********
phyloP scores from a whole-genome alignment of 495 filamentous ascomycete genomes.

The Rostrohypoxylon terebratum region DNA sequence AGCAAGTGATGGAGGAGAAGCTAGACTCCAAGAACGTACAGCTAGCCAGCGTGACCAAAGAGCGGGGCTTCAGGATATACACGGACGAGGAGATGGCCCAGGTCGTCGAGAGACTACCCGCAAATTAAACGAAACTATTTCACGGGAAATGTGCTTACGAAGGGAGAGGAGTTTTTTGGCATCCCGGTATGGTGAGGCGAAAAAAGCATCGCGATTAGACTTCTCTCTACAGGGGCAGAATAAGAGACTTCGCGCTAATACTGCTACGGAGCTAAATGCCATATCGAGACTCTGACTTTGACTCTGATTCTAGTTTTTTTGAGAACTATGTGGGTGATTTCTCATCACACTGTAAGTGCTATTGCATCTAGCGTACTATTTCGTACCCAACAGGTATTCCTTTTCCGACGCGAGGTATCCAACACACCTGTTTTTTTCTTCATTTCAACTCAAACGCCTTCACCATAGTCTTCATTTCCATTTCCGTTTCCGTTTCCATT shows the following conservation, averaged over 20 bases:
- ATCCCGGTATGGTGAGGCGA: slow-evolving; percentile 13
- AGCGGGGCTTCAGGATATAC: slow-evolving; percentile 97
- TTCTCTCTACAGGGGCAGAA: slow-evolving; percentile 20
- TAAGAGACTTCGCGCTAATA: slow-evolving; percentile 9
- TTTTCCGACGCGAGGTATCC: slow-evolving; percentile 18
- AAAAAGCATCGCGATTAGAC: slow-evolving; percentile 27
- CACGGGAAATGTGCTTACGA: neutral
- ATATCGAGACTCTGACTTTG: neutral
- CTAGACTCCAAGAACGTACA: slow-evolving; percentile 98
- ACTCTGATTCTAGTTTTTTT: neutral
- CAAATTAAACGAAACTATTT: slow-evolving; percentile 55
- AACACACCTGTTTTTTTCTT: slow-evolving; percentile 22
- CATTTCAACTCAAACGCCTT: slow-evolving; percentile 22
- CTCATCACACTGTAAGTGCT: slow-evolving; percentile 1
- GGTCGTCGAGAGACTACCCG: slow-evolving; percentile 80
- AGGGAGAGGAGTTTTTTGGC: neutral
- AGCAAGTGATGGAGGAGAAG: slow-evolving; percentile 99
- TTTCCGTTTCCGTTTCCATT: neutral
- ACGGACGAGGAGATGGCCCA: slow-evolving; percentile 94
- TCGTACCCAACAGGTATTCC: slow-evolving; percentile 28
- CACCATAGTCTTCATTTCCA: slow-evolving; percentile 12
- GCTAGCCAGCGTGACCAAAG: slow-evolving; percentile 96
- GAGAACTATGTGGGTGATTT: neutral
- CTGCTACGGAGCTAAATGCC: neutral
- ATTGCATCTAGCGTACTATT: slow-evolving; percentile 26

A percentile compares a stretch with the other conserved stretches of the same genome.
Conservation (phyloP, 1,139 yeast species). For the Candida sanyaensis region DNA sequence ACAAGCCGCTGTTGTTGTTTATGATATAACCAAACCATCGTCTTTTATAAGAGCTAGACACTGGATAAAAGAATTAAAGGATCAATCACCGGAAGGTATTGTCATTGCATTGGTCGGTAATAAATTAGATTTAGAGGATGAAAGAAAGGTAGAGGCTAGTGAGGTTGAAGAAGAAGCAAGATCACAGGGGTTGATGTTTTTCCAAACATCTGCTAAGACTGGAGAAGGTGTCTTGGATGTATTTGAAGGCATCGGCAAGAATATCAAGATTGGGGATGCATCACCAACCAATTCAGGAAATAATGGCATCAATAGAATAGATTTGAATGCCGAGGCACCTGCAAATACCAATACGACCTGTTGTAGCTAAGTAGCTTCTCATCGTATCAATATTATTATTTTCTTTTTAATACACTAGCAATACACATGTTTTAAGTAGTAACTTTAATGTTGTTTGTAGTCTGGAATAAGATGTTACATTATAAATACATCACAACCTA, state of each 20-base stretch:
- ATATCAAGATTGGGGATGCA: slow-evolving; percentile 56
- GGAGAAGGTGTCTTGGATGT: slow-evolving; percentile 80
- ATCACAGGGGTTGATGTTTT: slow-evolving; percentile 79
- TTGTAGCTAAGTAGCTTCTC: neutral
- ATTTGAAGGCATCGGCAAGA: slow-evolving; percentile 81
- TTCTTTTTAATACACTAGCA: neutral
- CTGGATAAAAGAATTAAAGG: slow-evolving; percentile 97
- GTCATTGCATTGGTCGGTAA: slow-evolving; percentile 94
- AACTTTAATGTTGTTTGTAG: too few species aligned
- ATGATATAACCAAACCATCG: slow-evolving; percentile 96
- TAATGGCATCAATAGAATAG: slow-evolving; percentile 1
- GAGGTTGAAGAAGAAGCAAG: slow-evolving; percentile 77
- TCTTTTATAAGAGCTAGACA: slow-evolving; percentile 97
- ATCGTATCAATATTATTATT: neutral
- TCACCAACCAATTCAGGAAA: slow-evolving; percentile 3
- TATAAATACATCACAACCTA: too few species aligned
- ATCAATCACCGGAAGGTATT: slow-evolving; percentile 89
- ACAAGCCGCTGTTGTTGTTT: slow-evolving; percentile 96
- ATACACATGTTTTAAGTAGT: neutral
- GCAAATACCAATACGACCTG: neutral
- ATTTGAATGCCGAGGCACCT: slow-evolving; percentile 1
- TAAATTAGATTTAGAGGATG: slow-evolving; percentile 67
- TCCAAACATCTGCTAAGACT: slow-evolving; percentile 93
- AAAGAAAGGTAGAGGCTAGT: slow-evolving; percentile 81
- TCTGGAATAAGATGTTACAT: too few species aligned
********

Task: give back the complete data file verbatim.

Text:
phyloP scores from a whole-genome alignment of 495 filamentous ascomycete genomes.

The Rostrohypoxylon terebratum region DNA sequence AGCAAGTGATGGAGGAGAAGCTAGACTCCAAGAACGTACAGCTAGCCAGCGTGACCAAAGAGCGGGGCTTCAGGATATACACGGACGAGGAGATGGCCCAGGTCGTCGAGAGACTACCCGCAAATTAAACGAAACTATTTCACGGGAAATGTGCTTACGAAGGGAGAGGAGTTTTTTGGCATCCCGGTATGGTGAGGCGAAAAAAGCATCGCGATTAGACTTCTCTCTACAGGGGCAGAATAAGAGACTTCGCGCTAATACTGCTACGGAGCTAAATGCCATATCGAGACTCTGACTTTGACTCTGATTCTAGTTTTTTTGAGAACTATGTGGGTGATTTCTCATCACACTGTAAGTGCTATTGCATCTAGCGTACTATTTCGTACCCAACAGGTATTCCTTTTCCGACGCGAGGTATCCAACACACCTGTTTTTTTCTTCATTTCAACTCAAACGCCTTCACCATAGTCTTCATTTCCATTTCCGTTTCCGTTTCCATT shows the following conservation, averaged over 20 bases:
- ATCCCGGTATGGTGAGGCGA: slow-evolving; percentile 13
- AGCGGGGCTTCAGGATATAC: slow-evolving; percentile 97
- TTCTCTCTACAGGGGCAGAA: slow-evolving; percentile 20
- TAAGAGACTTCGCGCTAATA: slow-evolving; percentile 9
- TTTTCCGACGCGAGGTATCC: slow-evolving; percentile 18
- AAAAAGCATCGCGATTAGAC: slow-evolving; percentile 27
- CACGGGAAATGTGCTTACGA: neutral
- ATATCGAGACTCTGACTTTG: neutral
- CTAGACTCCAAGAACGTACA: slow-evolving; percentile 98
- ACTCTGATTCTAGTTTTTTT: neutral
- CAAATTAAACGAAACTATTT: slow-evolving; percentile 55
- AACACACCTGTTTTTTTCTT: slow-evolving; percentile 22
- CATTTCAACTCAAACGCCTT: slow-evolving; percentile 22
- CTCATCACACTGTAAGTGCT: slow-evolving; percentile 1
- GGTCGTCGAGAGACTACCCG: slow-evolving; percentile 80
- AGGGAGAGGAGTTTTTTGGC: neutral
- AGCAAGTGATGGAGGAGAAG: slow-evolving; percentile 99
- TTTCCGTTTCCGTTTCCATT: neutral
- ACGGACGAGGAGATGGCCCA: slow-evolving; percentile 94
- TCGTACCCAACAGGTATTCC: slow-evolving; percentile 28
- CACCATAGTCTTCATTTCCA: slow-evolving; percentile 12
- GCTAGCCAGCGTGACCAAAG: slow-evolving; percentile 96
- GAGAACTATGTGGGTGATTT: neutral
- CTGCTACGGAGCTAAATGCC: neutral
- ATTGCATCTAGCGTACTATT: slow-evolving; percentile 26

A percentile compares a stretch with the other conserved stretches of the same genome.
Conservation (phyloP, 1,139 yeast species). For the Candida sanyaensis region DNA sequence ACAAGCCGCTGTTGTTGTTTATGATATAACCAAACCATCGTCTTTTATAAGAGCTAGACACTGGATAAAAGAATTAAAGGATCAATCACCGGAAGGTATTGTCATTGCATTGGTCGGTAATAAATTAGATTTAGAGGATGAAAGAAAGGTAGAGGCTAGTGAGGTTGAAGAAGAAGCAAGATCACAGGGGTTGATGTTTTTCCAAACATCTGCTAAGACTGGAGAAGGTGTCTTGGATGTATTTGAAGGCATCGGCAAGAATATCAAGATTGGGGATGCATCACCAACCAATTCAGGAAATAATGGCATCAATAGAATAGATTTGAATGCCGAGGCACCTGCAAATACCAATACGACCTGTTGTAGCTAAGTAGCTTCTCATCGTATCAATATTATTATTTTCTTTTTAATACACTAGCAATACACATGTTTTAAGTAGTAACTTTAATGTTGTTTGTAGTCTGGAATAAGATGTTACATTATAAATACATCACAACCTA, state of each 20-base stretch:
- ATATCAAGATTGGGGATGCA: slow-evolving; percentile 56
- GGAGAAGGTGTCTTGGATGT: slow-evolving; percentile 80
- ATCACAGGGGTTGATGTTTT: slow-evolving; percentile 79
- TTGTAGCTAAGTAGCTTCTC: neutral
- ATTTGAAGGCATCGGCAAGA: slow-evolving; percentile 81
- TTCTTTTTAATACACTAGCA: neutral
- CTGGATAAAAGAATTAAAGG: slow-evolving; percentile 97
- GTCATTGCATTGGTCGGTAA: slow-evolving; percentile 94
- AACTTTAATGTTGTTTGTAG: too few species aligned
- ATGATATAACCAAACCATCG: slow-evolving; percentile 96
- TAATGGCATCAATAGAATAG: slow-evolving; percentile 1
- GAGGTTGAAGAAGAAGCAAG: slow-evolving; percentile 77
- TCTTTTATAAGAGCTAGACA: slow-evolving; percentile 97
- ATCGTATCAATATTATTATT: neutral
- TCACCAACCAATTCAGGAAA: slow-evolving; percentile 3
- TATAAATACATCACAACCTA: too few species aligned
- ATCAATCACCGGAAGGTATT: slow-evolving; percentile 89
- ACAAGCCGCTGTTGTTGTTT: slow-evolving; percentile 96
- ATACACATGTTTTAAGTAGT: neutral
- GCAAATACCAATACGACCTG: neutral
- ATTTGAATGCCGAGGCACCT: slow-evolving; percentile 1
- TAAATTAGATTTAGAGGATG: slow-evolving; percentile 67
- TCCAAACATCTGCTAAGACT: slow-evolving; percentile 93
- AAAGAAAGGTAGAGGCTAGT: slow-evolving; percentile 81
- TCTGGAATAAGATGTTACAT: too few species aligned